Head and Neck Surgery

Head and Neck Cancers

Head and neck cancers often arise after prolonged exposure to specific factors such as tobacco, alcoholic beverages, and sunlight.   Although the following signs and symptoms can occur when no cancer is present, it cannot be ruled out without a thorough examination by an ENT physician.  If one or more of the following occur, you should see your doctor:

  • a lump in the neck;
  • hoarseness that lasts for more than 2 weeks;
  • an ulcer or swelling in the mouth that does not go away;
  • blood in saliva or phlegm;
  • difficulty swallowing; or
  • constant pain in or around the ear if it is associated with difficulty in swallowing, hoarseness, or a lump in
    the neck;
  • any lesions of the face, head, or neck.

There are a number of different ways in which head and neck cancers may be treated.  Treatment recommendations are based on the size and the location of a cancerous lesion.  Surgical excision is one option. The physician will remove all or as much of the cancerous tumor as possible, in addition to some of the area around the tumor, be it a neck mass, an ear mass, nasal, tongue, laryngeal or tonsil lesion.  This approach may also involve reconstruction of the affected area.  Chemotherapy and/or radiation therapy may be required, as well.

Thyroid Surgery (Endocrine)

Two types of endocrine glands are found in the neck:  the thyroid and the parathyroid glands.   The thyroid gland regulates the body’s metabolism while the parathyroid gland regulates the calcium level in the body so that the nervous and muscular systems will function properly.

The most common diseases of the thyroid are called hyperthyroidism (over-activity of the thyroid gland) and hypothyroidism (under-activity of the thyroid gland). 

There are several causes of hyperthyroidism.  Over-activity of the thyroid may cause the thyroid gland to become enlarged, such as in Grave’s disease.  Inflammation of the thyroid gland (thyroiditis) may also cause an excessive amount of the thyroid hormone to be released from the gland causing a goiter.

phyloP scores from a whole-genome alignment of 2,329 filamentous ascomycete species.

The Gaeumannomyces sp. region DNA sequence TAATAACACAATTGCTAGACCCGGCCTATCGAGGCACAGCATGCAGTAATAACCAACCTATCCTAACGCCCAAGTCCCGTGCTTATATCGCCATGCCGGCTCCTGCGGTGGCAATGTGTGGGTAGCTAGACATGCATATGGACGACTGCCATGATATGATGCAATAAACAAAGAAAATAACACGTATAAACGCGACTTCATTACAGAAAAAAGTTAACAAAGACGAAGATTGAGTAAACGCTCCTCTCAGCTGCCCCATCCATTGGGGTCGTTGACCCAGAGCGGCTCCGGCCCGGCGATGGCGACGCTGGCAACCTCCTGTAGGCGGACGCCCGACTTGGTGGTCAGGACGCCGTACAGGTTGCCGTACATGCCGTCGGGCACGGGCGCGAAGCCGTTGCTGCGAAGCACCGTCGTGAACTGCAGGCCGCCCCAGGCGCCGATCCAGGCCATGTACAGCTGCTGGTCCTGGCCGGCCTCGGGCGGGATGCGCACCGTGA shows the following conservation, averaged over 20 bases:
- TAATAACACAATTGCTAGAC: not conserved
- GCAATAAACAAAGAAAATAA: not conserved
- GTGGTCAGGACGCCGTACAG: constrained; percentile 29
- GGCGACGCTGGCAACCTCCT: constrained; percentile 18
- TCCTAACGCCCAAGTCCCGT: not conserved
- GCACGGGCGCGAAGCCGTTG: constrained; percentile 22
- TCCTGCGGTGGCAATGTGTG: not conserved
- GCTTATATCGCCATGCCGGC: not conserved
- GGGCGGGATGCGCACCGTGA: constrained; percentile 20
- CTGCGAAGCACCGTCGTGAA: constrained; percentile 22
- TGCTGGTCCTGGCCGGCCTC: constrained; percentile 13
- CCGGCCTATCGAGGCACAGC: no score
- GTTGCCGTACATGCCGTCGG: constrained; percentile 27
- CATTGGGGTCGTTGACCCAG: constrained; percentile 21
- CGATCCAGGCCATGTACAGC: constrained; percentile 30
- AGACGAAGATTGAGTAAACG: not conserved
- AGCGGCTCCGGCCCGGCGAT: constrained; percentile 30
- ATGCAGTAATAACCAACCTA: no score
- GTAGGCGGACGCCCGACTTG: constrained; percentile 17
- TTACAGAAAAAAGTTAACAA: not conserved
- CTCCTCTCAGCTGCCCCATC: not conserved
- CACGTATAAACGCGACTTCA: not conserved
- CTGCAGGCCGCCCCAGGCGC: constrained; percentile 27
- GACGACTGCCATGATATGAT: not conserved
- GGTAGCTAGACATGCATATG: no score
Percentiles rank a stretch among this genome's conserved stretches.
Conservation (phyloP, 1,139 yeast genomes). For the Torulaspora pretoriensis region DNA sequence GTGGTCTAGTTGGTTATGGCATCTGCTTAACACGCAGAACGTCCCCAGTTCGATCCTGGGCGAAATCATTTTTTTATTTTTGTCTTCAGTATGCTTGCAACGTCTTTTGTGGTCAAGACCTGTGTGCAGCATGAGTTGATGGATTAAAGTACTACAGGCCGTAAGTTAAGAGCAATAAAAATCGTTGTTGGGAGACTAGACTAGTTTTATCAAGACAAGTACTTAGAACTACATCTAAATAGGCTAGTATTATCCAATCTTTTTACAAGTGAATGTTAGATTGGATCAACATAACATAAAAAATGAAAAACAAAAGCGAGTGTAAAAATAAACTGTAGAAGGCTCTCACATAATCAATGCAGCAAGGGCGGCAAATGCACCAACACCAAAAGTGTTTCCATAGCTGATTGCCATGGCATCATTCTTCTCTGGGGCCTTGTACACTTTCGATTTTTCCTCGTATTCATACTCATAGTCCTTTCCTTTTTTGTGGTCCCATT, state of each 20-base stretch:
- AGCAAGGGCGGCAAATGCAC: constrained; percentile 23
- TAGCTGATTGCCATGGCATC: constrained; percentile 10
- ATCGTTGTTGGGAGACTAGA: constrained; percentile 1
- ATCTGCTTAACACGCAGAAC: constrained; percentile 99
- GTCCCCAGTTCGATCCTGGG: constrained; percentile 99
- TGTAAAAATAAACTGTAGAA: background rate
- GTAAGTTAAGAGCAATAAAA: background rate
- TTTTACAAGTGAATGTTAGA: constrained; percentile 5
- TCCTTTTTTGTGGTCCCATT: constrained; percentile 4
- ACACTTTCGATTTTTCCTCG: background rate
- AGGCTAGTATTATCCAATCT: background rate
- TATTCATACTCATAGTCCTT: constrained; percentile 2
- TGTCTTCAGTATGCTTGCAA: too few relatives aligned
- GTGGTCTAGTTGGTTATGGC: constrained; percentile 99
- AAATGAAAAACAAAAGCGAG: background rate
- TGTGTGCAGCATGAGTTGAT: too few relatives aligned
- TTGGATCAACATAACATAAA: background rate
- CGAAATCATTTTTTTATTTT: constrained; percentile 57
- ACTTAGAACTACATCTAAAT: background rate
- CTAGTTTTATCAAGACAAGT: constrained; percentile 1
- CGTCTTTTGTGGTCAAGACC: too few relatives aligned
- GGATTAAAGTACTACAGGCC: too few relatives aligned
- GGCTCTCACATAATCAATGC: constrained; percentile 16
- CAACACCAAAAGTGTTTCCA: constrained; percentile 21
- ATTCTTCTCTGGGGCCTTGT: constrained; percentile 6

There are two common causes of hypothyroidism.  Sometimes, a previously inflamed thyroid gland can leave the cells of the gland damaged or dead and it can no longer produce a sufficient amount of thyroid hormone.  This type of thyroid gland failure is called Hashimoto’s disease.  Occasionally, hypothyroidism may occur after surgery is done to remove a portion of the thyroid gland because of a nodule or cancer.  If the remaining thyroid cells are incapable of producing enough thyroid hormone for the body, hypothyroidism will result. 

Physicians may order a variety of tests to assist in the diagnosis of a thyroid abnormality.  These tests include:

  • An ultrasonic examination of the neck and thyroid;
  • Blood tests for thyroid function;
  • A radioactive thyroid scan;
  • A fine needle aspiration biopsy;
  • A chest x-ray; and/or
  • A CT or MRI scan.

Thyroid surgery may be necessary to remove all or part of the thyroid gland.  This type of surgery is performed in the hospital under general anesthesia.  Surgery may be needed for the removal of a thyroid nodule (mass), for removal of a malignancy, or for removal of an area that remains questionable, even after a fine needle biopsy.  Patients who have thyroid surgery may be required to take thyroid medication to replace thyroid hormones after surgery.  Some patients need to take a calcium supplement if their blood calcium is low.  This will depend on how much of the thyroid gland remains after surgery and the final diagnosis.

The single major disease of the parathyroid glands is over-activity of one or more of the four small endocrine glands that are located around the thyroid gland.  Too much parathyroid hormone can cause a serious calcium imbalance.  This is called hyperparathyroidism.  Left untreated, hyperparathyroidism may be responsible for osteoporosis, bone fractures, kidney stones, peptic ulcers, pancreatitis, and nervous system problems.  Treatment of hyperparathyroidism requires the removal of one or more of the overactive parathyroid glands.

 

 

American Academy of Otolaryngology

For more information on these and other ENT conditions visit the American Academy of Otolaryngology’s website. http://www.entnet.org/HealthInformation